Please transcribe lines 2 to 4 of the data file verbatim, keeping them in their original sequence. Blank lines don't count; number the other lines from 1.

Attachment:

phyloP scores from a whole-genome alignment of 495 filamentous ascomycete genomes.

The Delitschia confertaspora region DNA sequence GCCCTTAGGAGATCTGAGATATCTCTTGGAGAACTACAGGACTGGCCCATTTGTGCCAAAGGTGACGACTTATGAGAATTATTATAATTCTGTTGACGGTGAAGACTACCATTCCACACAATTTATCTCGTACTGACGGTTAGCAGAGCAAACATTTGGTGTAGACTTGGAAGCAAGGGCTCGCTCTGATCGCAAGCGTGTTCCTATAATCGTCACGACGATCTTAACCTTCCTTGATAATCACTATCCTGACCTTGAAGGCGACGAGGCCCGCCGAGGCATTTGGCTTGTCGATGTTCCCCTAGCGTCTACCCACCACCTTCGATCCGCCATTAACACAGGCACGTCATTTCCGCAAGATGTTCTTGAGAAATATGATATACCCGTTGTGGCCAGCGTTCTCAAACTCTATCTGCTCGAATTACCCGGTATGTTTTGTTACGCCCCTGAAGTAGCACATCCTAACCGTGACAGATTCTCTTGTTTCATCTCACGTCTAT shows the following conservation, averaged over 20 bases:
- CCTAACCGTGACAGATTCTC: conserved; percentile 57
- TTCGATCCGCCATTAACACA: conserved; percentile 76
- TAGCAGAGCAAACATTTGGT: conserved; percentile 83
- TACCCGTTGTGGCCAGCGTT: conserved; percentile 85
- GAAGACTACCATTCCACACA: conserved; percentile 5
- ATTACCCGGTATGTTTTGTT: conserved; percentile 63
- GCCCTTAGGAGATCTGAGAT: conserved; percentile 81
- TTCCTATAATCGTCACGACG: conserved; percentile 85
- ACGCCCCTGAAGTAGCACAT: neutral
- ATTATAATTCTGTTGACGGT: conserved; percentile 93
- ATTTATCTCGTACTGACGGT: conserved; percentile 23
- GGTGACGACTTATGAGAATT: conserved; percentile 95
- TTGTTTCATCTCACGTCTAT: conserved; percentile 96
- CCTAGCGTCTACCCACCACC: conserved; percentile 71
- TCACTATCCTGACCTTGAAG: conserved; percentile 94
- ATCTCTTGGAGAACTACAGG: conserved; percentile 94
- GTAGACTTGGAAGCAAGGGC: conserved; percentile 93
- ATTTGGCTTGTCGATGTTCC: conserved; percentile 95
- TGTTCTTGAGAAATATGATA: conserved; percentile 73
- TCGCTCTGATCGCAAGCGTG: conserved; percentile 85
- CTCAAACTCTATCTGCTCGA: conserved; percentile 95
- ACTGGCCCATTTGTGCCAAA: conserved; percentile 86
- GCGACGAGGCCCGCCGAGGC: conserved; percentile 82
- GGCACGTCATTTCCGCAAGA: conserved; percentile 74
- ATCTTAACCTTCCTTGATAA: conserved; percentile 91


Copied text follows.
The Delitschia confertaspora region DNA sequence GCCCTTAGGAGATCTGAGATATCTCTTGGAGAACTACAGGACTGGCCCATTTGTGCCAAAGGTGACGACTTATGAGAATTATTATAATTCTGTTGACGGTGAAGACTACCATTCCACACAATTTATCTCGTACTGACGGTTAGCAGAGCAAACATTTGGTGTAGACTTGGAAGCAAGGGCTCGCTCTGATCGCAAGCGTGTTCCTATAATCGTCACGACGATCTTAACCTTCCTTGATAATCACTATCCTGACCTTGAAGGCGACGAGGCCCGCCGAGGCATTTGGCTTGTCGATGTTCCCCTAGCGTCTACCCACCACCTTCGATCCGCCATTAACACAGGCACGTCATTTCCGCAAGATGTTCTTGAGAAATATGATATACCCGTTGTGGCCAGCGTTCTCAAACTCTATCTGCTCGAATTACCCGGTATGTTTTGTTACGCCCCTGAAGTAGCACATCCTAACCGTGACAGATTCTCTTGTTTCATCTCACGTCTAT shows the following conservation, averaged over 20 bases:
- CCTAACCGTGACAGATTCTC: conserved; percentile 57
- TTCGATCCGCCATTAACACA: conserved; percentile 76